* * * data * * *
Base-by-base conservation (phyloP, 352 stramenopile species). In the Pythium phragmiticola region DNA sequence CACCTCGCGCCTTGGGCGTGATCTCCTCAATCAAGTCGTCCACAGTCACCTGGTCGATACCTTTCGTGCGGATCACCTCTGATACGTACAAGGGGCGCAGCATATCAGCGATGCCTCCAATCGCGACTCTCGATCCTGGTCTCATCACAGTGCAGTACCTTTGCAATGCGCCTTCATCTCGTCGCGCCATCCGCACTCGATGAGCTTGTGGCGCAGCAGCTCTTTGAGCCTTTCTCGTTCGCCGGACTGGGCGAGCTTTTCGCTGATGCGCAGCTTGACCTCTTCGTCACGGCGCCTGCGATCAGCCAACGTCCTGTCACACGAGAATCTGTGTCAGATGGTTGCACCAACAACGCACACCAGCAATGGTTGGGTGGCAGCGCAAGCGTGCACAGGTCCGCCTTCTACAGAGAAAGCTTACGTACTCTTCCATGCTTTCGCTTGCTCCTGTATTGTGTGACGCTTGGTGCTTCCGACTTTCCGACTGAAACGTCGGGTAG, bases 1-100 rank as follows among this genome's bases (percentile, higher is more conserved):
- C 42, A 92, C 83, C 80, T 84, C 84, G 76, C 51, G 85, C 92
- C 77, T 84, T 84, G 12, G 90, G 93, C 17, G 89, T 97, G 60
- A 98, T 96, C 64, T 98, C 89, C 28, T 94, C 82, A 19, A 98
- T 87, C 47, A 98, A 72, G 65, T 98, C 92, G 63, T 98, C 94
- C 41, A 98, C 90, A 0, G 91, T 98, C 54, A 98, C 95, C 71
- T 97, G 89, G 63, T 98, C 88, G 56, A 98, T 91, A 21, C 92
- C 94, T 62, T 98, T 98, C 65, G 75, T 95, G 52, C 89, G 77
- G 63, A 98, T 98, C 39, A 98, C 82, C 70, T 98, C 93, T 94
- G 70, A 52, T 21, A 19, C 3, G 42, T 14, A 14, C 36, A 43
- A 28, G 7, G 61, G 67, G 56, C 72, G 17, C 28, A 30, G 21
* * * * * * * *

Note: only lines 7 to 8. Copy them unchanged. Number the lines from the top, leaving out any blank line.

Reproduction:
- T 97, G 89, G 63, T 98, C 88, G 56, A 98, T 91, A 21, C 92
- C 94, T 62, T 98, T 98, C 65, G 75, T 95, G 52, C 89, G 77